Apparently, many people have imaginary friends, or so we’ve been told. So, why should it be a surprise that Elwood P. Dowd has a friend only a few people can see, and then, only occasionally.
Harvey is the friend. He is a 6-foot tall white rabbit, a “pooka” in whom Dowd believes so earnestly that he manages to persuade even his psychiatrist that Harvey exists. (Harvey also sometimes accurately predicts the future!) At one point, Dowd comments, “I’ve wrestled with reality for 40 years and I am happy to state that I won out over it,” capturing the essence of the play.
HARVEY, by Mary Chase, premiered November 1, 1944, playing for 1,775 performances. Later, in 1950, the story became better known when Jimmy Stewart played Dowd in the movie that garnered four Oscar nominations and for which he was nominated as Best Actor in a leading role.
It has been years since we had seen a production of HARVEY. We remember enjoying it a lot the first time and wanted very much to like this production by the Newtown Arts Company. However, we liked only some of what we saw.
For instance, while the dialogue pace was good, staging could have been more creative. Many times, actors were lined up across the stage instead of being staggered interestingly. Other times, people stood in the same positions for long periods of time while the dialogue begged for movement.
Also, several of the women’s voices often were too shrill. While Dowd’s sister, Veta Simmons, is written as an excitable character, and while actress Joanie Keehn was credible as an actress, her voice was in the upper registers too much of the time. Amanda Murphy (Myrtle Mae) and Rebecca Bancroft (Mrs. Chumley) had similar issues. In other words, there was way too much screaming. Directors ought not permit that vocal problem.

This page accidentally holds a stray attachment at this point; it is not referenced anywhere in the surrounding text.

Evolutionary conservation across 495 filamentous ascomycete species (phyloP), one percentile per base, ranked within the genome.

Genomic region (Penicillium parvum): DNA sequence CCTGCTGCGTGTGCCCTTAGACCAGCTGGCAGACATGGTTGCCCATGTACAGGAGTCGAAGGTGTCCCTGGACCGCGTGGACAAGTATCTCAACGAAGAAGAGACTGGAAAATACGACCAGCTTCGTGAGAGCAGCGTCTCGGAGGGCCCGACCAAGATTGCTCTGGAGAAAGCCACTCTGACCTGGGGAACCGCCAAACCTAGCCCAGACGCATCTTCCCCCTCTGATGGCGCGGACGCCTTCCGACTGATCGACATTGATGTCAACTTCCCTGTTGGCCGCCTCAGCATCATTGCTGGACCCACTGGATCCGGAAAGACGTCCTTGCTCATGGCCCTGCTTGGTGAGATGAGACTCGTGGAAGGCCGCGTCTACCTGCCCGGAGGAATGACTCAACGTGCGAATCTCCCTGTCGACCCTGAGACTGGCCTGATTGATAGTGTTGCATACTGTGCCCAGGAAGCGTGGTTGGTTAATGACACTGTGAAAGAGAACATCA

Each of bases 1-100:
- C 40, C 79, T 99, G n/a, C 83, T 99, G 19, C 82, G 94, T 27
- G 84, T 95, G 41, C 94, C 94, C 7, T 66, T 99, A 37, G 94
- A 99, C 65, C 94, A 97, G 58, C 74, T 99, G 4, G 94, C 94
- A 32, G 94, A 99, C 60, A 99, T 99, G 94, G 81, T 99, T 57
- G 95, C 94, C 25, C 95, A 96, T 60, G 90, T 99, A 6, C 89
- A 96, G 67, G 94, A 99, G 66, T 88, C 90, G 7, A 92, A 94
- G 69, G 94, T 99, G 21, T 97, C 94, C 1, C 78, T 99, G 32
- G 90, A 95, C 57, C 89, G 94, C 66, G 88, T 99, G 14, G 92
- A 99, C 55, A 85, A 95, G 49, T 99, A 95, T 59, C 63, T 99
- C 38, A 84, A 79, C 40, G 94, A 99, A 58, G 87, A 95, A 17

On the other hand, C. Jameson Bradley was really good in the leading role of Elwood P. Dowd. He had the character down perfectly – charming and smooth. We believed that HE believed his friend Harvey was there on stage beside him.
Amanda Cutalo played Nurse Ruth Kelly very well as did Joe McKernan as Dr. Sanderson, both staying in character throughout their scenes and resisting the temptation to be melodramatic. Timothy Costello, in the very tiny role of Lofgren bears mentioning because does a nice, believable job as the cab driver on stage for about 5 minutes, only.
One reason these four actors are worth mentioning is that they did not play for the laughs; they took their characters seriously and the laughs followed. Hans Peters should be mentioned, also, as Dr. Chumley. He had some good moments.
Fortunately, the actors were able to play to an appreciative audience on a stage with an interesting, cleverly designed set by D.J. Markley, constructed by Chris Langhart and Michael J. Coluccio and painted by Allison Fontana. The “library” in the beginning of Act one and Act II had a nice “finished” look. The doctor’s office looked clinical, as intended. (But, what was that eye chart doing there?) Newtown Theatre has limited backstage and wing space, so building sets for Newtown Arts Company shows is always challenging.
Costumes by Ann D’Silva and lighting by Eric Silverman were for the most part, completely appropriate.
HARVEY was directed by John Rasiej and produced by Eric Silverman at the Newtown Theatre, 120 North State Street, Newtown, PA. It plays through June 29. Ticket prices vary according to seating. Call 215-860-7048 or visit www.newtownartscompany.com.
by Mary Chase
Directed by John Rasiej
June 23-29, 2011
Newtown Arts Company
120 N State St
Newtown, PA 18940